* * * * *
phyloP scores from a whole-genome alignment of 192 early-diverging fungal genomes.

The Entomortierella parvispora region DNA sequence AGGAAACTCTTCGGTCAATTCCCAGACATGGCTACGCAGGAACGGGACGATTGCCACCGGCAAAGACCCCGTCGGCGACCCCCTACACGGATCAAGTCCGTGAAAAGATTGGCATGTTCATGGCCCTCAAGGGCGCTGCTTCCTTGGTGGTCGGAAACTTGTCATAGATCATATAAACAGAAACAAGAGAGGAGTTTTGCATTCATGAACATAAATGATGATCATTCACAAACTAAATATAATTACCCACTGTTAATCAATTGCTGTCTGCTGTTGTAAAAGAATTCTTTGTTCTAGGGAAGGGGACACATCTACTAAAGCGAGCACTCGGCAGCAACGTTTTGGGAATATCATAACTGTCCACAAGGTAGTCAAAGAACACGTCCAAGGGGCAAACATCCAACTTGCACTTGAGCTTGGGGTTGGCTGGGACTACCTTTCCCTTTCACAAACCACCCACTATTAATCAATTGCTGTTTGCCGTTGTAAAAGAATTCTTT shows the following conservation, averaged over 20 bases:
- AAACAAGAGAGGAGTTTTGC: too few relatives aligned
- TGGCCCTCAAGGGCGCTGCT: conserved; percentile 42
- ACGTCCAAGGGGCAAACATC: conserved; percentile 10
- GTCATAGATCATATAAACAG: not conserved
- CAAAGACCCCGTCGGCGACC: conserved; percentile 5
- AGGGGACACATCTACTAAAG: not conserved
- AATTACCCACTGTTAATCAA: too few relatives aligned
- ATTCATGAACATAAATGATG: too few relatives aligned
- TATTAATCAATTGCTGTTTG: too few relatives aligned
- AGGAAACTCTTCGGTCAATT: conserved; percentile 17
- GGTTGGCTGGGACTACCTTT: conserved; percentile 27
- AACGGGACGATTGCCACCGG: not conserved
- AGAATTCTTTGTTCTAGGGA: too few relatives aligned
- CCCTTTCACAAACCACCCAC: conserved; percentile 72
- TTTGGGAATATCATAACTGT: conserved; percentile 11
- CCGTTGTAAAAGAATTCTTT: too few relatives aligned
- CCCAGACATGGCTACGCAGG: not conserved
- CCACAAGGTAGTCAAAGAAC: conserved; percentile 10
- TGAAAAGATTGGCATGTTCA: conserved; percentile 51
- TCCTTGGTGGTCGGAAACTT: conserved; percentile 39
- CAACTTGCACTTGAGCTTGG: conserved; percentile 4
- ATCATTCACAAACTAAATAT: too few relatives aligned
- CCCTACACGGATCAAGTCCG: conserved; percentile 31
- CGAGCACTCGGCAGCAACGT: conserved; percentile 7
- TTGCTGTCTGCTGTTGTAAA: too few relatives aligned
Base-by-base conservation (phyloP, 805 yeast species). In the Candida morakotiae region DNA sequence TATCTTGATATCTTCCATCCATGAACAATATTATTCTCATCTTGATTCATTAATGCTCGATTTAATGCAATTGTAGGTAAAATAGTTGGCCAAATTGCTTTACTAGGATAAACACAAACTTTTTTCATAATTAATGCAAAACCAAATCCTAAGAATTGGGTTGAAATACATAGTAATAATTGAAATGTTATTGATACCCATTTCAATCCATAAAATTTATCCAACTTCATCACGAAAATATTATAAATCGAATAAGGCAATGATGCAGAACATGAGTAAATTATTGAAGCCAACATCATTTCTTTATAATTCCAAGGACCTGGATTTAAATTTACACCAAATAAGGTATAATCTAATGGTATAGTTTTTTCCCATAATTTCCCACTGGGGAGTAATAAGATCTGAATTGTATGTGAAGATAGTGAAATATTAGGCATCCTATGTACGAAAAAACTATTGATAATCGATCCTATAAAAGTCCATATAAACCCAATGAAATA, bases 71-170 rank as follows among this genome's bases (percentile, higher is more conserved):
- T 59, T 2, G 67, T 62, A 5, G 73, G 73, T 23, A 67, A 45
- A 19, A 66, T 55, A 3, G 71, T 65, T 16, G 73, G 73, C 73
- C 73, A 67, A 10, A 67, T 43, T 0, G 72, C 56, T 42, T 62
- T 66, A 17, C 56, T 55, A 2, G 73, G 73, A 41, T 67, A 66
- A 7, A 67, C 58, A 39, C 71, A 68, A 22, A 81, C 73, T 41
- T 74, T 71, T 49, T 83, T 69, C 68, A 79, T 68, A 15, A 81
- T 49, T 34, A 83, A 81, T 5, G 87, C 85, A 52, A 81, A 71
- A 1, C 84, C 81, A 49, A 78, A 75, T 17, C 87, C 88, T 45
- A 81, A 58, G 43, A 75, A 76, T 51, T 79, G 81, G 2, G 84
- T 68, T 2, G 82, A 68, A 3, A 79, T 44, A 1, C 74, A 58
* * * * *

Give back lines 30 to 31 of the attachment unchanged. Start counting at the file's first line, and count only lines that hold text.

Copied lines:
- A 19, A 66, T 55, A 3, G 71, T 65, T 16, G 73, G 73, C 73
- C 73, A 67, A 10, A 67, T 43, T 0, G 72, C 56, T 42, T 62